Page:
Croydon police warn youngsters over Christmas gift thieves

Croydon Guardian: The iPhone was a popular Christmas gift this year The iPhone was a popular Christmas gift this year

Police are telling Croydon's youngsters to register their new gadgets to prevent expensive Christmas presents falling into the hands of thieves.

Officers will launch a two-week safety campaign on Monday to encourage schoolkids to link gadgets such as mobile phones and tablets to a website to help trace them if stolen.

Police suggest youngsters to register electronics with the Immobilise website before returning to school after the Christmas break, when thieves are often on the prowl.

Officers will handing out information at transport hubs at the beginning and end of the school day on Monday.

Detective Chief Inspector Steve Baxter, who is leading the operation said: "A lot of young people will have received new phones or tablets for Christmas and will be keen to take these to school and show them to their friends. However, thieves are well aware of this and will be looking to take advantage.

"A new iPhone is worth several hundred pounds, so it’s important to make sure it’s properly registered and has security apps installed such as ‘Find my i-phone’ app, which will help us should it be stolen."

He added: "As well as registering your property it’s also important to be aware of what’s going on around you. Make sure you travel with a friend to and from school and keep your valuables out of sight when you’re on the bus or in public."

To help protect your phone and other valuables follow these simple steps:

  • Be aware of what’s going on around you, especially in crowded places or train stations
  • When you get off a train, tram or bus, don’t use your phone immediately - leave it a while
  • Don’t walk and text at the same time, you will be less aware of what is happening around you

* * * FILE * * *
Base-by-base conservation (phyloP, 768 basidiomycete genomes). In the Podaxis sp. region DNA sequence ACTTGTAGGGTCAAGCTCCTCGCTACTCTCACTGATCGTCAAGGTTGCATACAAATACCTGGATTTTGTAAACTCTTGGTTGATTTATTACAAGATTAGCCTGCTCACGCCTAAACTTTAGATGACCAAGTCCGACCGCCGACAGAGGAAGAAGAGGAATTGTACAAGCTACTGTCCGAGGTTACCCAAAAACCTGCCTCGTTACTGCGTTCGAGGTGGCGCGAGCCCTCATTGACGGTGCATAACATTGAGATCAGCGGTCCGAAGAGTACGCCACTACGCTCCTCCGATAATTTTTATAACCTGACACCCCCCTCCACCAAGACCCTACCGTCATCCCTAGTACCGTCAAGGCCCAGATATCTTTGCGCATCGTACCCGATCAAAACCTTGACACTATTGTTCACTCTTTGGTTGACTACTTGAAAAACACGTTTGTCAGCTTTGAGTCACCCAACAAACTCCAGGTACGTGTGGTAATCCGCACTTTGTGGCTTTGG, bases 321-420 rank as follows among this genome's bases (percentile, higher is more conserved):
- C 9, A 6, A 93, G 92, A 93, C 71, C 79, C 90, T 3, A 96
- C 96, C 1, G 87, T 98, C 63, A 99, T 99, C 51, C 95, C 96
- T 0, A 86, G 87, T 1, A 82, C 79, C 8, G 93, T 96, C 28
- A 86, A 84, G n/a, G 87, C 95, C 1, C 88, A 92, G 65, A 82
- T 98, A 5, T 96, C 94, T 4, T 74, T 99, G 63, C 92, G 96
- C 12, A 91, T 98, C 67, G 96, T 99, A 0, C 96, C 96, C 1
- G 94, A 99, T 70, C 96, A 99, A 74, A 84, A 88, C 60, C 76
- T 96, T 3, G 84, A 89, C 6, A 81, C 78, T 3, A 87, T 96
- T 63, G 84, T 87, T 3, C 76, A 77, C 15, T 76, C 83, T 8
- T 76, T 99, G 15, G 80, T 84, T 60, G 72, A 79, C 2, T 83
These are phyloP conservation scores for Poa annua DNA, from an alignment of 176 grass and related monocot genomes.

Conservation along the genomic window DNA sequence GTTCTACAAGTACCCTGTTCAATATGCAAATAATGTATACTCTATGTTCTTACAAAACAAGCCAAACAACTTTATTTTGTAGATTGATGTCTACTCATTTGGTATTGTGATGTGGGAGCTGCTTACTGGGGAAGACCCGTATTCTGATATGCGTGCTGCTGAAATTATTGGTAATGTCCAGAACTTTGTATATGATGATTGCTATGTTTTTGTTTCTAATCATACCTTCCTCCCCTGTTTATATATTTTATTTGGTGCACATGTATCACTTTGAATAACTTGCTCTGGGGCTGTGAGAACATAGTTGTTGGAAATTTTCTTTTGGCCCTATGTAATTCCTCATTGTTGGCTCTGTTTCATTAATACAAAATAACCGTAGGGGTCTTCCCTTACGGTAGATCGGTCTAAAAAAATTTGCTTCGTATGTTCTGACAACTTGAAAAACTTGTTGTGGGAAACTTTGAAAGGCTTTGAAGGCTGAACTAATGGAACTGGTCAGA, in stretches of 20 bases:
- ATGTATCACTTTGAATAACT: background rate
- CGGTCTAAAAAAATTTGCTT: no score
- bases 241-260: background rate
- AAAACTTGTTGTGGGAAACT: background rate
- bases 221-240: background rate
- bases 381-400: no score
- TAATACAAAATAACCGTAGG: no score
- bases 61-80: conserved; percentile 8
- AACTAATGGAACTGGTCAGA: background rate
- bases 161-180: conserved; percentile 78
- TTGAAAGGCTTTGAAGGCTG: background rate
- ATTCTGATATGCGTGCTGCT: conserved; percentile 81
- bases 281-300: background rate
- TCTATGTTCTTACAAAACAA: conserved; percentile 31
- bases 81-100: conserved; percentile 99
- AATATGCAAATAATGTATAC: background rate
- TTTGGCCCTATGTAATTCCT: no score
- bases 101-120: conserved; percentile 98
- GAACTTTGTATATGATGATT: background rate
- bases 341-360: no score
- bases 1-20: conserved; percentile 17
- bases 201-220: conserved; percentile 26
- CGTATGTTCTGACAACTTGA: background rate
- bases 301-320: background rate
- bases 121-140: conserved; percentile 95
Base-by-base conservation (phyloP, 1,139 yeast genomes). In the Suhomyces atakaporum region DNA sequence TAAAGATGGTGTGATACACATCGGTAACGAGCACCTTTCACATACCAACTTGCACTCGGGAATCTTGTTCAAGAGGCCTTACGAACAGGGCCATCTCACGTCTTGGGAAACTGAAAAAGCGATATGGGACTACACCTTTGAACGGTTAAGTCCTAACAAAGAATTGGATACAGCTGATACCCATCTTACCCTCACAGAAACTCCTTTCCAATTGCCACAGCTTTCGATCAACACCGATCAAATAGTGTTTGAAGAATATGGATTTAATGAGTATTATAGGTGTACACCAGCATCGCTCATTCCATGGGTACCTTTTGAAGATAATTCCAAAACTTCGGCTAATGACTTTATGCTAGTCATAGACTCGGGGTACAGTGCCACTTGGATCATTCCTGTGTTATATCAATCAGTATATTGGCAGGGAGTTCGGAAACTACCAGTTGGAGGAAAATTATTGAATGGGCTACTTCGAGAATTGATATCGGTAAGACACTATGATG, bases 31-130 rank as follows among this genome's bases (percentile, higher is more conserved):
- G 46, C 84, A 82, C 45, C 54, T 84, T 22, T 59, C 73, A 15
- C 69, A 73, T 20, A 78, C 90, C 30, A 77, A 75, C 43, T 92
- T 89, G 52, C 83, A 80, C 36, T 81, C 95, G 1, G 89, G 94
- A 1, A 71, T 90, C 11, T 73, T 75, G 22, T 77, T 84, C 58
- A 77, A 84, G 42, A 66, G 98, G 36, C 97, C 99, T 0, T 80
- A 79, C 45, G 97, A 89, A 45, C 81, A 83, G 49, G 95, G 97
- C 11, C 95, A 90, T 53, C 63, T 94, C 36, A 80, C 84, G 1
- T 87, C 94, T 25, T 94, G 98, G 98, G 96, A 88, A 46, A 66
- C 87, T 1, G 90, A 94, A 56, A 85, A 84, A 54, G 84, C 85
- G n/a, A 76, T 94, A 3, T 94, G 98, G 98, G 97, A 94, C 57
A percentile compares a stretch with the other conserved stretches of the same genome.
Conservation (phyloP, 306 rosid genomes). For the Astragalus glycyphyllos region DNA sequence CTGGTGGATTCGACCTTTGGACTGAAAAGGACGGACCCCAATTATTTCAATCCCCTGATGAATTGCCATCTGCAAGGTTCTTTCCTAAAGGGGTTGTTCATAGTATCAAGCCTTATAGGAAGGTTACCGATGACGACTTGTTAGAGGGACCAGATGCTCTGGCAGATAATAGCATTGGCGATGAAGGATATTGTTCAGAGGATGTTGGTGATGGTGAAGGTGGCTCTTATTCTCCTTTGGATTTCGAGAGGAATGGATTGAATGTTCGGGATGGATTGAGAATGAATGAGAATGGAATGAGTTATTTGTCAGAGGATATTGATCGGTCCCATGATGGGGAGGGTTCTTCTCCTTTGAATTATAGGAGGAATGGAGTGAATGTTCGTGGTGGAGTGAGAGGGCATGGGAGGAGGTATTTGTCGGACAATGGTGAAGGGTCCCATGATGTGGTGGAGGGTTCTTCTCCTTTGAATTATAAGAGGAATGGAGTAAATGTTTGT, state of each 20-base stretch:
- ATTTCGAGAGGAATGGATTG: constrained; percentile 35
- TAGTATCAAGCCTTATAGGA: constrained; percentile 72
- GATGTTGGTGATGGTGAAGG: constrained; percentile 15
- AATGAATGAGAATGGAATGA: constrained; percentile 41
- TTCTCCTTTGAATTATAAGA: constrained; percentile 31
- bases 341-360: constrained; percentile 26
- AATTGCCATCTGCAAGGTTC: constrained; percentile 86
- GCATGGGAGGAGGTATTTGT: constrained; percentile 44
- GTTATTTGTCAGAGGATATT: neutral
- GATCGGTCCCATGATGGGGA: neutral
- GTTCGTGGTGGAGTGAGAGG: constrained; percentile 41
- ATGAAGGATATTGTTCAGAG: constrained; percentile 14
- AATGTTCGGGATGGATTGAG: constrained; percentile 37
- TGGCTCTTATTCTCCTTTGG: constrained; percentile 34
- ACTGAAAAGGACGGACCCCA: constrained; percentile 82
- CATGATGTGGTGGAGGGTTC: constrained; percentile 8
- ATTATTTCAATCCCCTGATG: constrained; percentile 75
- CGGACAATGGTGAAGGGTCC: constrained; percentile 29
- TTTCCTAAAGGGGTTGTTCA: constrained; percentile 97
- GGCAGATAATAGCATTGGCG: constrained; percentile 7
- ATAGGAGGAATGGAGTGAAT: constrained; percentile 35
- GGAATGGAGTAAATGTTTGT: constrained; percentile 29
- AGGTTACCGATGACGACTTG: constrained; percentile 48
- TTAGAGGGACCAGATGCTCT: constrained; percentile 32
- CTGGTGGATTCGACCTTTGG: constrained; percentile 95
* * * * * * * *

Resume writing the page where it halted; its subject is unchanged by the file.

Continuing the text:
• Make a note of your phone’s IMEI number and register your phone on the Immobilise website - www.immobilise.com - to help police recover your phone if it gets stolen. To find out what your phone’s IMEI number is, type *#06# on your phone’s keypad
  • If you’ve got a smartphone, download a tracker app, which can also help police locate your phone should it be stolen

Comments (2)

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7:18pm Wed 1 Jan 14

motomoto says...

Parents must have more money than common sense giving a child an I phone.......how many teenagers of school age do you see flashing these items about ?......and then they get stolen because these teenagers are not street wise and insist at getting them out at every chance and on public transport too which is how all these low life gangster rap phone thieves travel !
It wouldn't matter how much my son begs me there is NO WAY that I would buy him an I phone knowing that it's highly likely that it would get stolen and more to the point why should I line the pockets of some low life gangster rap rude boy rubbish phone thief ?
And the same goes for these tablets as well........why do they need to be taken out of the home ?.......flashing these items about is asking for trouble and shows a complete and utter lack of common sense !
Parents must have more money than common sense giving a child an I phone.......how many teenagers of school age do you see flashing these items about ?......and then they get stolen because these teenagers are not street wise and insist at getting them out at every chance and on public transport too which is how all these low life gangster rap phone thieves travel ! It wouldn't matter how much my son begs me there is NO WAY that I would buy him an I phone knowing that it's highly likely that it would get stolen and more to the point why should I line the pockets of some low life gangster rap rude boy rubbish phone thief ? And the same goes for these tablets as well........why do they need to be taken out of the home ?.......flashing these items about is asking for trouble and shows a complete and utter lack of common sense ! motomoto

1:26pm Thu 2 Jan 14

ANNE GILES says...

Very true. I can't understand parents who spend that amount of money on a Christmas present. By publishing stories like this, other children, whose parents are not rolling in money, will feel hard done by. I was lucky. My parents were sensible. The most expensive thing I ever had was half the money towards a bicycle. The rest came out of pocket money I had saved. The maximum I spend on relations' children is £10 on each.
Very true. I can't understand parents who spend that amount of money on a Christmas present. By publishing stories like this, other children, whose parents are not rolling in money, will feel hard done by. I was lucky. My parents were sensible. The most expensive thing I ever had was half the money towards a bicycle. The rest came out of pocket money I had saved. The maximum I spend on relations' children is £10 on each. ANNE GILES

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